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Autonomy founder was scapegoat for HP's incompetence, court told

Autonomy founder was scapegoat for HP's incompetence, court told

HP is suing for more than $5 billion after the 2011 Autonomy deal went wrong

Mike Lynch

Mike Lynch

Credit: Reuters

Hewlett-Packard botched its $11.1 billion acquisition of Autonomy and then tried to cover up its own mismanagement by accusing the British software company's founder Mike Lynch of fraud, a London court was told on Wednesday.

HP is suing Lynch, once hailed as Britain's answer to Bill Gates, along with his former finance chief Sushovan Hussain for more than $5 billion after the 2011 Autonomy deal went disastrously wrong for the Silicon Valley group.

Lynch denies any wrongdoing and says HP's mismanagement was responsible for the failure of the acquisition. Hussain also denies any wrongdoing.

HP wrote down the value of Autonomy by $8.8 billion, saying it had uncovered serious accounting improprieties. HP is suing Lynch and Hussain for $5 billion of that amount making the case Britain's biggest-ever fraud trial.

HP's lawyers told the court when the case opened this week that Autonomy had inflated its true value through a series of fraudulent transactions, such as selling hardware at a loss and so-called round-trip deals - a type of barter with no real commercial rationale - masterminded by Lynch.

In his opening argument for Lynch's defence, Robert Miles QC said HP had only discovered a small number of historical deals which were said to have some or other wrongful feature, despite spending several years and huge sums of money on its search.

"All the deals now attacked were real commercial deals with real counter-parties. The suggestion that Dr Lynch was in the business of conning HP is unreal," he told London's High Court.

"HP, on the other hand, was a vast but floundering company."

Lynch also faces criminal fraud charges in the United States, which carry a maximum term of 20 years. Hussain has been convicted of fraud in a U.S. case related to the deal.

Strategy reversal

A year after acquiring Autonomy, HP threw out Chief Executive Leo Apotheker, the architect of the deal which was supposed to transform the computer and printer maker, one of Silicon Valley's original companies, into a more profitable group centred on business software and services.

Apotheker was replaced by Meg Whitman, who planned to refocus the company on its core hardware strengths after an outcry from shareholders over the new strategy and a steep decline in HP's share price.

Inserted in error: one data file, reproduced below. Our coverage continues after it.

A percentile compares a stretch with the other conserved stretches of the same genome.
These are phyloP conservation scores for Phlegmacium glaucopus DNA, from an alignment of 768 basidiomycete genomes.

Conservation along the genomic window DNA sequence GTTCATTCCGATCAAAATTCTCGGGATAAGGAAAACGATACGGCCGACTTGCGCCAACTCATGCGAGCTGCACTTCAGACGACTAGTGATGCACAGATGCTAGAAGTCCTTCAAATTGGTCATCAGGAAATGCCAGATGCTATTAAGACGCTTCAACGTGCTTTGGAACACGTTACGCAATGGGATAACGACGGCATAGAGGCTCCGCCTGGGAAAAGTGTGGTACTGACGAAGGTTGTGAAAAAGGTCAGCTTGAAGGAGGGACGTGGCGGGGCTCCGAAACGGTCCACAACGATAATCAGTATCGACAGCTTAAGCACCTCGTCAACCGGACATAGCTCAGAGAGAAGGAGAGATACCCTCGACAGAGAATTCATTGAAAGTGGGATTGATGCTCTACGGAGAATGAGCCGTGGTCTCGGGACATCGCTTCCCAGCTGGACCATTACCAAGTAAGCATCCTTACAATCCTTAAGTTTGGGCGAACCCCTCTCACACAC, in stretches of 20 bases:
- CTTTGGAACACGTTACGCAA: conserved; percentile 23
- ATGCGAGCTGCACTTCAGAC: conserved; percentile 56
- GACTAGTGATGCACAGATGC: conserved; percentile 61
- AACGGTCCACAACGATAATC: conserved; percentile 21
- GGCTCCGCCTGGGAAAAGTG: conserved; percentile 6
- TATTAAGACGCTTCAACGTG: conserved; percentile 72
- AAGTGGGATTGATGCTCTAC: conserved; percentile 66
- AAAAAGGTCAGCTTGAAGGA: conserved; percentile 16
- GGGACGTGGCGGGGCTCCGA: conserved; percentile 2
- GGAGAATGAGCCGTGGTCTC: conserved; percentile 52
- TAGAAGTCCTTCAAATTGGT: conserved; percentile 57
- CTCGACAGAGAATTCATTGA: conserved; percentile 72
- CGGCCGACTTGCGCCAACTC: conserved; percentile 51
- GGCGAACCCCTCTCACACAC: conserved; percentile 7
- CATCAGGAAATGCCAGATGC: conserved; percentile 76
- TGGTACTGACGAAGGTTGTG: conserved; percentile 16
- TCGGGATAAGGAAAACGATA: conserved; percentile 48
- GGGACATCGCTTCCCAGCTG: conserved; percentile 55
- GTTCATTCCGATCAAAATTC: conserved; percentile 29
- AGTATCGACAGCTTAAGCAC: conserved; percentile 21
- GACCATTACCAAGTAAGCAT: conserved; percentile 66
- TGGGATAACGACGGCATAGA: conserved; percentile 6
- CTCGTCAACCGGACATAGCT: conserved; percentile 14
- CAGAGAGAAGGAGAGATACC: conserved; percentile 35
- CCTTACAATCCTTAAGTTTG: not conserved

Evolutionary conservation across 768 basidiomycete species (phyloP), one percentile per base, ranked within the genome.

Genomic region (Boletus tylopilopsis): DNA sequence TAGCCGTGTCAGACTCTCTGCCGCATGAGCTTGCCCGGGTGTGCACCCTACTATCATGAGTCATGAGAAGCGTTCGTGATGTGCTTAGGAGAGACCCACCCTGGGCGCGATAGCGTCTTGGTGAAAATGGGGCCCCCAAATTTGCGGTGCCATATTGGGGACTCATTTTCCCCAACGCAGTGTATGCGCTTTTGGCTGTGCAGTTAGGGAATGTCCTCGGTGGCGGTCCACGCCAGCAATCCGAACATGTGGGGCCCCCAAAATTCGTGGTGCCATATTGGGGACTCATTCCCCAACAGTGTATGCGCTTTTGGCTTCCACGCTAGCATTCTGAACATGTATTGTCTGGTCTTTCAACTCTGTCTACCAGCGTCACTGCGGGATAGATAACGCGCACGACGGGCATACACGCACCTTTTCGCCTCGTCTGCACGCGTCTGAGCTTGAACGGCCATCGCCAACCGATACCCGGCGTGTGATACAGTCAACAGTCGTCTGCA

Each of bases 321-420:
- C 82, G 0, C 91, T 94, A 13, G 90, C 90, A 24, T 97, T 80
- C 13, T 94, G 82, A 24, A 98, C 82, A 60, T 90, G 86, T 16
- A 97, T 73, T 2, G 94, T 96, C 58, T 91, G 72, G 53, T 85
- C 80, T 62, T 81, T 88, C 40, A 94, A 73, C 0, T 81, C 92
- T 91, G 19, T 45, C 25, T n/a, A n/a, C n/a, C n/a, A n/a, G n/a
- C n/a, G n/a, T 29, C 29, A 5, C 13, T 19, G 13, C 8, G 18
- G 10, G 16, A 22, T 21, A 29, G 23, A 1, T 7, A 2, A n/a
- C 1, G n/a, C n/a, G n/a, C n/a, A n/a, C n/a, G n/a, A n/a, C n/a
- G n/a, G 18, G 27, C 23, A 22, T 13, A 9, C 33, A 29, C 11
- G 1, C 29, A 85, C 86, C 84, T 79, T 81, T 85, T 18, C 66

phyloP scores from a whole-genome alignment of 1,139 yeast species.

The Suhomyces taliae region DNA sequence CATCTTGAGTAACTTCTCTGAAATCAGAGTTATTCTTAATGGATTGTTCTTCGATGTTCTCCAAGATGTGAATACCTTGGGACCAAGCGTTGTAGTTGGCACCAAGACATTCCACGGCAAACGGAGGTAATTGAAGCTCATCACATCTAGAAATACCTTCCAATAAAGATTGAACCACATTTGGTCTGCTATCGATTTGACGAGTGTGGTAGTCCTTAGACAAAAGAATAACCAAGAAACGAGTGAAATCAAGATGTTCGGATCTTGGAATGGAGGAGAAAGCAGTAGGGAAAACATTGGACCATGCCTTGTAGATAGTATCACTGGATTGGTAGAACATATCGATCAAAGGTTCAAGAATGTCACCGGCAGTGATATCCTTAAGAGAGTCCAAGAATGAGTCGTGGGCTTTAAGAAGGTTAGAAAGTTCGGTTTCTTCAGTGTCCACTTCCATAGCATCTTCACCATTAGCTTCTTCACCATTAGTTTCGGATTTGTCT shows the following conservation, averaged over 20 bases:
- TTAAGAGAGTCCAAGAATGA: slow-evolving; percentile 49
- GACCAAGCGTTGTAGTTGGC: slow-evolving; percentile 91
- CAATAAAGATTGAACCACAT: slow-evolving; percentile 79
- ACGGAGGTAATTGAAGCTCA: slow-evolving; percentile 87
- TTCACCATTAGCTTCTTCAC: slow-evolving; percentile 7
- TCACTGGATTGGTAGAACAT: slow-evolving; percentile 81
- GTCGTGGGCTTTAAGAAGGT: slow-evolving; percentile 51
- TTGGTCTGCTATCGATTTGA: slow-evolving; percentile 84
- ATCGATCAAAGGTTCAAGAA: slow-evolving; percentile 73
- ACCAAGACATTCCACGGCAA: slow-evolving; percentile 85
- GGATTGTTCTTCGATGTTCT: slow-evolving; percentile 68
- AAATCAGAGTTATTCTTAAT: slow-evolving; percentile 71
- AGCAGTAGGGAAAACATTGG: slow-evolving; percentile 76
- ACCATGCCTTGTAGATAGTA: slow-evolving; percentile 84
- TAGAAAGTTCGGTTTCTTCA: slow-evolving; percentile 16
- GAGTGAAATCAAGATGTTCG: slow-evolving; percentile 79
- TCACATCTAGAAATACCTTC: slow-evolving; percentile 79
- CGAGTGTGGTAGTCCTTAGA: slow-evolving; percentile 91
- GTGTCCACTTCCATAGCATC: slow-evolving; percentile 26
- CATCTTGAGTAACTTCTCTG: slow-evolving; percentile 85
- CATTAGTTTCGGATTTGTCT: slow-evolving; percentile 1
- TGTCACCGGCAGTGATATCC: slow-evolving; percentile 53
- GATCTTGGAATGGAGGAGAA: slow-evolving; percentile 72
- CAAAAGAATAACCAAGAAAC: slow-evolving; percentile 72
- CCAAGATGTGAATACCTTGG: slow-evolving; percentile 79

"Autonomy was left as HP's unwanted stepchild," said Miles.

Both Apotheker and Whitman are expected to appear as witnesses in the London trial.

As the case opened on Monday, HP's lawyer Laurence Rabinowitz QC said the U.S. company had been led to believe it was buying a fast-growing, pure software company.

He told the court that Lynch and Hussain had knowingly been involved in "widespread and systematic false accounting" to create a materially false picture of Autonomy's finances.

Autonomy had engaged in "revenue-pumping" by encouraging customers to buy its products in exchange for buying goods from them that it did not need, restructuring deals to produce upfront license fees, and covertly selling pure hardware not even programmed with its software at a loss, Rabinowitz said.

Lynch's lawyer told the court that it was absurd to think the 53-year-old was making detailed, day-to-day accounting decisions. Rather he relied on a finance department overseen by an audit committee and the company's auditors, Miles said.

Miles also said it was impossible to understand why Lynch would have taken an executive position at HP after the deal if he really had committed a huge fraud with the U.S. company as its victim.

"The case that we're now hearing being advanced entails that Dr Lynch must have been monumentally dim and, as you'll see, there's no chance that he is," Miles said.

Lynch attended the court session but is not expected to be questioned until around July.

Miles also told the court that the $5 billion figure for which Lynch and Hussain are being sued was not based on HP's own commissioned audits, which had not found a basis for writing down Autonomy in the months after the acquisition.

Hewlett Packard Company in 2015 split into two separate publicly traded companies - HP and Hewlett Packard Enterprise.

The case is expected to last until the end of the year.

(Editing by Jane Merriman)


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